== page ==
Watch the trailer:
Get a recap before you see the movie here:
Lady Mary (Michelle Dockery) was haughty but humane. The Dowager Countess (Maggie Smith) was waspishly witty. Lord Grantham (Hugh Bonneville) was a bit of a stiff, but kind. Lady Grantham’s (Elizabeth McGovern) go-to move was tilting her head and simpering. Lady Edith (Laura Carmichael) mooned about looking pained, Tom (Allen Leech) … was Irish.
And as for the servants: Ms. Hughes (Phyllis Logan) was stern but feisty, Carson (Jim Carter) bluff and officious, Anna (Joanne Froggatt) loved nothing more than piously tut-tutting her fellows, Mr. Barrow (Robert James-Collier) was evil until he suddenly wasn’t, and Mr. Bates (Brendan Coyle) was yeah actually you know what never mind no one cares about Mr. Bates.
They’re all back, in a film that’s less a victory lap than a cakewalk. Which is to say: In every meaningful way, the film feels like another episode of the series, reproducing, with remarkable fidelity, its various strengths and its sundry weaknesses.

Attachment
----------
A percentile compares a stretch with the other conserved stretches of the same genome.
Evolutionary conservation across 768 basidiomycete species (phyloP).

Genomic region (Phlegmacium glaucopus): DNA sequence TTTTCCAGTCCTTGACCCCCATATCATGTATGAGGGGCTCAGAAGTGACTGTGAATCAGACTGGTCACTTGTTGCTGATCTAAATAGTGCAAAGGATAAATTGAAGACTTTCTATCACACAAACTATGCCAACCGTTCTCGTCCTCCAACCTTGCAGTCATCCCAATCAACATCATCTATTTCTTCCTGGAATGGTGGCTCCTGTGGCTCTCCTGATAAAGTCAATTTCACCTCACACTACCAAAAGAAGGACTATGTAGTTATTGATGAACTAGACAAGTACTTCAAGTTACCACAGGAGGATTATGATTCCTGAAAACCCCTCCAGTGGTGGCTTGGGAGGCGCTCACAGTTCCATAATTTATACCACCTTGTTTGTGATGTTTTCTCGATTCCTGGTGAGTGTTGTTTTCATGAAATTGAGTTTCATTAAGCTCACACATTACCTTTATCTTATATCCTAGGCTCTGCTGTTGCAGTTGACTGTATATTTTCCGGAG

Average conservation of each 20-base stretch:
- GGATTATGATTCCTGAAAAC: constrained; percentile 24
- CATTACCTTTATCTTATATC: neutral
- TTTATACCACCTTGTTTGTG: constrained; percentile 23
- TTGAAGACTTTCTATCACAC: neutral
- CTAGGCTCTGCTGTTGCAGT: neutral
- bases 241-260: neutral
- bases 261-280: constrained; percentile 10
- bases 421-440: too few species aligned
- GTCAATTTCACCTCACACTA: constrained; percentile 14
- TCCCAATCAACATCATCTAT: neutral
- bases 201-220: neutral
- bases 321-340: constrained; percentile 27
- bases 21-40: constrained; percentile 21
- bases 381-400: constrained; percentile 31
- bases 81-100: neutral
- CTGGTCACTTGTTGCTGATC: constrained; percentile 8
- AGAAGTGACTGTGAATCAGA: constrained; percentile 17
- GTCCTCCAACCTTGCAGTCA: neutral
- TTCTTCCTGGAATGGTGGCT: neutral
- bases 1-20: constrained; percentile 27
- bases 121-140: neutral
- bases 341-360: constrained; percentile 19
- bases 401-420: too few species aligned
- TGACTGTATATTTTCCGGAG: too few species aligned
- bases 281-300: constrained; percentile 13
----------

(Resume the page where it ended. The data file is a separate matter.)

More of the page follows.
Granted, on the surface at least, everything about the movie is grander, more sweeping than the series: In the opening credits, the cast members’ names glint and gleam like freshly polished silver. The opening theme teems with more strings and woodwinds than ever; and our first sight of Downton takes place in a not-made-for-TV drone shot that soars over those fusty Jacobethan towers just as the violins swell to their melodramatic fullest.
The stakes are higher, and they feel like a long-expected culmination — a royal visit, a situation that lets Fellowes’ monarchist leanings stop their leaning and finally tumble forward onto the parquet floor to do giddy somersaults. Downton the series was always at its best when laying out the juicily complicated logistics behind the day-to-day running of a English country house; Downton the movie spends a good deal of its running time on the furious preparations that precede the arrival of King George V (Simon Jones) and Queen Mary (Geraldine James), and on the specifics of the Downton staff’s interactions with the royal retainers. Every last one of the scenes is precisely, uncannily, exactly what we expect — no more, and no less.
And just as Downton the series was at its feeblest whenever it attempted to tackle story beats meant to evoke heart-racing suspense, Downton the film includes a plot thread that culminates in what passes for an action scene so flatly staged it seems only fitting that the characters immediately proceed to forget about it before we do.